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ACR-69 Synthetic cannabinoids and stimulants. (2011-2012)

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Assembly Concurrent Resolution No. 69

Relative to synthetic cannabinoids and stimulants.

[ Filed with Secretary of State  September 06, 2011. ]


ACR 69, Hueso. Synthetic cannabinoids and stimulants.
This measure would request that law enforcement, first responders, schools, local elected officials, and parents educate youth about the risks associated with synthetic drugs.
Fiscal Committee: NO  

WHEREAS, Synthetic cannabinoids commonly known as “Spice” or “K2,” and synthetic stimulants commonly known as “bath salts,” are growing in use and have become an increasingly significant problem in California; and
WHEREAS, The initial appearance of these synthetic cannabinoids in herbal incense products in the United States occurred in November 2008 when United States Customs and Border Protection first encountered products such as Spice; and
WHEREAS, Due to sophisticated marketing, the products that contain these synthetic cannabinoids or stimulants are perceived as “legal” alternatives to marijuana and cocaine despite the fact that they are typically advertised as herbal incense, bath salts, or plant food; and
WHEREAS, Synthetic cannabinoids are referred to as the new marijuana and synthetic stimulants as the new cocaine, and are gaining popularity at an alarming rate among high school and college students and persons on probation and parole; and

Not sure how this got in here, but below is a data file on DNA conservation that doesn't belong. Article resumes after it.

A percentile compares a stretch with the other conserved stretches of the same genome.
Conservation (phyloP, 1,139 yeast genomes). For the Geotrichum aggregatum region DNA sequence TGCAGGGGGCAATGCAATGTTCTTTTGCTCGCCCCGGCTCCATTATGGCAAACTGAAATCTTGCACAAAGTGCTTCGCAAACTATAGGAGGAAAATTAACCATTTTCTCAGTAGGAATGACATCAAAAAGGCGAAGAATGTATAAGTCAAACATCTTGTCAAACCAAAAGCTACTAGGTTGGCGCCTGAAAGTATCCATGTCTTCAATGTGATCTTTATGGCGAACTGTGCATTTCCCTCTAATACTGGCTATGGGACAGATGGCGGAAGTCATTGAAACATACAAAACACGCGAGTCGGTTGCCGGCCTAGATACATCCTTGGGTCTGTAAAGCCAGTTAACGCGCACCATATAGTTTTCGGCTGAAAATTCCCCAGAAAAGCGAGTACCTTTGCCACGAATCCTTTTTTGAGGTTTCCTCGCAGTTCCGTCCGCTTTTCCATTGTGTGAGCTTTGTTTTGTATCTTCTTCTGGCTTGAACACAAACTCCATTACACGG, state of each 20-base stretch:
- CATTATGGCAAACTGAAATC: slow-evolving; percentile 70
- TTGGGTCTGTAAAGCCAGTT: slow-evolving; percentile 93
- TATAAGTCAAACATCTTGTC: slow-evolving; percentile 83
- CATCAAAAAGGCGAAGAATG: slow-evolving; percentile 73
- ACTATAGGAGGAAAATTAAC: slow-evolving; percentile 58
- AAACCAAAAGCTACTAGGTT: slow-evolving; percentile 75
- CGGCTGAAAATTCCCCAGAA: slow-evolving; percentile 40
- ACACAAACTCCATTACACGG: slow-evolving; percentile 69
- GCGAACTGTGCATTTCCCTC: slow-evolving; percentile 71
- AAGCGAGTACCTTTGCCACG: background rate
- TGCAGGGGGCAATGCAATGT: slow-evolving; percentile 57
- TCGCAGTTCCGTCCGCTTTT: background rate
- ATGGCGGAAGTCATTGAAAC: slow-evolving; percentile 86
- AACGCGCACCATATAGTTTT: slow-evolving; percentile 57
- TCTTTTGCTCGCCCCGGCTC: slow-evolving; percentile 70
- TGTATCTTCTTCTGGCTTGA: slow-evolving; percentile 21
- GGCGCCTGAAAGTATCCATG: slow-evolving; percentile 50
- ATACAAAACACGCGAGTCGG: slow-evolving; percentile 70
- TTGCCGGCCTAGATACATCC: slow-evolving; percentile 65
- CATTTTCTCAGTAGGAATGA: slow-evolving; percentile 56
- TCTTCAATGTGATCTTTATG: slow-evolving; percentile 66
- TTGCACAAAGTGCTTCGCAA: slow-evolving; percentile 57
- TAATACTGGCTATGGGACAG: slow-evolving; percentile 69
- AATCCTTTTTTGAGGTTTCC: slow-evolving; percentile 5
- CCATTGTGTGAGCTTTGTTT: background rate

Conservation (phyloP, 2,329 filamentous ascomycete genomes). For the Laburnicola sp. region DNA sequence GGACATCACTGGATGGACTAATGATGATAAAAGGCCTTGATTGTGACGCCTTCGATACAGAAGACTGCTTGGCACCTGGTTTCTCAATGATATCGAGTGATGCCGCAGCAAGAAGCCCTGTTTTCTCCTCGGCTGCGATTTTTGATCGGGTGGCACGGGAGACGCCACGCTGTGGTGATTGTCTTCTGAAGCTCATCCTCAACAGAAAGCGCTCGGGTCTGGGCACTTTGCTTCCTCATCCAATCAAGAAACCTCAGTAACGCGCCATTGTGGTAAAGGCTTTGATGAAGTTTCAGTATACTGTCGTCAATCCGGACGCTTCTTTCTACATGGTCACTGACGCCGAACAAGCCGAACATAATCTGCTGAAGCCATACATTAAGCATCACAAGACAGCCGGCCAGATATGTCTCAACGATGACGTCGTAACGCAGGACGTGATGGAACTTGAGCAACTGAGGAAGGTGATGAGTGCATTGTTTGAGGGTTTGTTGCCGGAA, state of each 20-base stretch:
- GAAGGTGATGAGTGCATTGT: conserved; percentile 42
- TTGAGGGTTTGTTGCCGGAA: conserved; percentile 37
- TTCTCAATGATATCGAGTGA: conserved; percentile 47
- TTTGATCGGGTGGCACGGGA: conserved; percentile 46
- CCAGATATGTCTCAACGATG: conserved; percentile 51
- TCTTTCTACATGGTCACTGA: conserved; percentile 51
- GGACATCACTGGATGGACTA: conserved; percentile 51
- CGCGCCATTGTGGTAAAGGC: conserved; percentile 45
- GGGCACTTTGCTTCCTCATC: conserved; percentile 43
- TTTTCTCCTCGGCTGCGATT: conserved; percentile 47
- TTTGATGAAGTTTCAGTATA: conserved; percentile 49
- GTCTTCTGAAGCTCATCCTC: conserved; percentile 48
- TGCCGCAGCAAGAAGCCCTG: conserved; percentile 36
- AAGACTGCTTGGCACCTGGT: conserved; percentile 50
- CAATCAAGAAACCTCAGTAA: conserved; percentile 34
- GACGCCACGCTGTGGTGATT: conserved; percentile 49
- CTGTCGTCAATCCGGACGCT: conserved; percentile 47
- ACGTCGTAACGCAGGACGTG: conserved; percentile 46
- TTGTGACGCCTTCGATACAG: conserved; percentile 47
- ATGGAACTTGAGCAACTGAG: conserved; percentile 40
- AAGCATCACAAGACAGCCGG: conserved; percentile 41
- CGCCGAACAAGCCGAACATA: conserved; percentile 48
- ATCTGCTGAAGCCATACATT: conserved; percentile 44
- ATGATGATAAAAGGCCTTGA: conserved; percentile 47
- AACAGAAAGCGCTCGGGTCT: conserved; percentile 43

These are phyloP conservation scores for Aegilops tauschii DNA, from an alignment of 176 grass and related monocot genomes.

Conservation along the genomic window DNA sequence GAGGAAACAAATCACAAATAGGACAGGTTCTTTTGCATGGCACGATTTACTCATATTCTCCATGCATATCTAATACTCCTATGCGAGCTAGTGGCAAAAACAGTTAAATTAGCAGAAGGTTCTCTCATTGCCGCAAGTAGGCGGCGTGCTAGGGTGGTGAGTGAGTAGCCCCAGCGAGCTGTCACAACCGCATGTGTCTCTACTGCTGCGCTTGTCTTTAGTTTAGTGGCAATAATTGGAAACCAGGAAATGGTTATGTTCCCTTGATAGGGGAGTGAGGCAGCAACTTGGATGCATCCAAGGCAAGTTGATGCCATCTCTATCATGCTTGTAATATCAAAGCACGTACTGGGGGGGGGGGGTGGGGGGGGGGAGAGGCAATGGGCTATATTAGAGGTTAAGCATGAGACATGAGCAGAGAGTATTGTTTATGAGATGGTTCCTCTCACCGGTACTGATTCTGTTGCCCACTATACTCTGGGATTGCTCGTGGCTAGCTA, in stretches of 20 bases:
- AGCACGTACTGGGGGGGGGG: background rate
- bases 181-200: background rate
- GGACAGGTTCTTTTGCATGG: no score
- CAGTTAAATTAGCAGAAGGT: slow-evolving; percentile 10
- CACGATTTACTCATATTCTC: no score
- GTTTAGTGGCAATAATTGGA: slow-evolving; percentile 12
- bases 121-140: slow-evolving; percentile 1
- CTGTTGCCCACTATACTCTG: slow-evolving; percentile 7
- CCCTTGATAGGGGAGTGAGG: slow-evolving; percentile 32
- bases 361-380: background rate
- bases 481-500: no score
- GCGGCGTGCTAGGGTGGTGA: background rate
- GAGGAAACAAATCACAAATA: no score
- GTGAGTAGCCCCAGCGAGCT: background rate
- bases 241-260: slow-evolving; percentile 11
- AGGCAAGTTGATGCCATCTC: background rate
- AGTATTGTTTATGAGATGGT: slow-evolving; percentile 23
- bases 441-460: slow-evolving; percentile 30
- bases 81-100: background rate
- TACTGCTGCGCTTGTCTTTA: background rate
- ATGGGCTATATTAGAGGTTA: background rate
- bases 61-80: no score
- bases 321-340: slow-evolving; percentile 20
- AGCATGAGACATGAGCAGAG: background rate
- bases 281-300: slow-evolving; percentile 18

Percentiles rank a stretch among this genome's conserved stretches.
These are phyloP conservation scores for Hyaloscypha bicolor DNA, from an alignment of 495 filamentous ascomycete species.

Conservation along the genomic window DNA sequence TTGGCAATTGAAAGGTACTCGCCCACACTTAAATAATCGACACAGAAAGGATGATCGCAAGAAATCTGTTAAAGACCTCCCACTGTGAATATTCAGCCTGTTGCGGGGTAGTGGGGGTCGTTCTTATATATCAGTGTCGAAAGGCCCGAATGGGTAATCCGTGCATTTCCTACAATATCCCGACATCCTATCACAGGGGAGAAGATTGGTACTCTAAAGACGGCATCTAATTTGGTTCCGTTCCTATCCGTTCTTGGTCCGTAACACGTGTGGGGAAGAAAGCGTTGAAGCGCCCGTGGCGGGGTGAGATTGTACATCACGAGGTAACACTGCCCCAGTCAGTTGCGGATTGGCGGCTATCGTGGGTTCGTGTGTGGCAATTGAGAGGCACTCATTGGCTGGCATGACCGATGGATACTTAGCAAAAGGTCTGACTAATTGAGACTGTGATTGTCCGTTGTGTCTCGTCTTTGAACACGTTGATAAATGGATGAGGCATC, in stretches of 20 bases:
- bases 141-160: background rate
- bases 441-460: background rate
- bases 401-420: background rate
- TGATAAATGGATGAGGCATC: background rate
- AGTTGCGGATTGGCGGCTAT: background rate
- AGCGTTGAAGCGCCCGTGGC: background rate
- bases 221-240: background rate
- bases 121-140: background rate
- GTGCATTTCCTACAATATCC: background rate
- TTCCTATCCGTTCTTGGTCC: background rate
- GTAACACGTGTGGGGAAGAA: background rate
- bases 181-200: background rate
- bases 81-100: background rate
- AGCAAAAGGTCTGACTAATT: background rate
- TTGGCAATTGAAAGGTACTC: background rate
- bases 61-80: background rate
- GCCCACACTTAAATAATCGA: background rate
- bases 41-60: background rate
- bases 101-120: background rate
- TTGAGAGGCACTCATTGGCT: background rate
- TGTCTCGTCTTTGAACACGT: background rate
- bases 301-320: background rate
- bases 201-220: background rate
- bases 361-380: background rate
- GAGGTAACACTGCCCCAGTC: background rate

WHEREAS, While having the same or stronger physiological effects as high-potency marijuana, synthetic marijuana products do not show a positive reading in a urinalysis test, which adds to the desirability and increased growth among drug abusers and increases the threat to public health and safety by making detection difficult; and
WHEREAS, The American Association of Poison Control Centers (AAPCC) reported receiving 14 calls related to synthetic cannabinoids at United States poison centers in 2009, 2,874 calls in 2010, and, in just the first four months of 2011, the AAPCC has already received 2,052 calls; and
WHEREAS, The AAPCC also reported receiving 301 calls in 2010 on the synthetic stimulant “bath salts” and has received 1,381 calls in the first three months of this year; and
WHEREAS, The Drug Enforcement Agency adopted a temporary federal policy on March 1, 2011, banning some synthetic substances, which represent a recent phenomenon in the United States designer drug market; and
WHEREAS, Preliminary indications are that these synthetic cannabinoids, currently unregulated in California, are from three to over 100 times more potent than THC, the active ingredient found in marijuana; and
WHEREAS, At least 20 states, as well as the federal government and military, have already included one or more of these synthetic chemical compounds on schedules of controlled substances, but none of these chemicals are currently listed on California’s schedule of controlled substances; and
WHEREAS, Synthetic drugs have been attributed to at least nine deaths in the United States since last year; and
WHEREAS, The Assembly of the State of California recognizes the growing threat of synthetic cannabinoids and stimulants to the health, safety, and welfare of our citizens before the problem becomes epidemic in the State of California; now, therefore, be it
Resolved by the Assembly of the State of California, the Senate thereof concurring, That the Legislature needs to convey that the purpose of this resolution is to raise awareness of synthetic drugs. Synthetic drugs pose a significant health risk and the Legislature calls upon law enforcement, first responders, schools, local elected officials, and parents to educate youth about the risks associated with synthetic drugs; and be it further
Resolved, That the Chief Clerk of the Assembly transmit copies of this resolution to the author for appropriate distribution.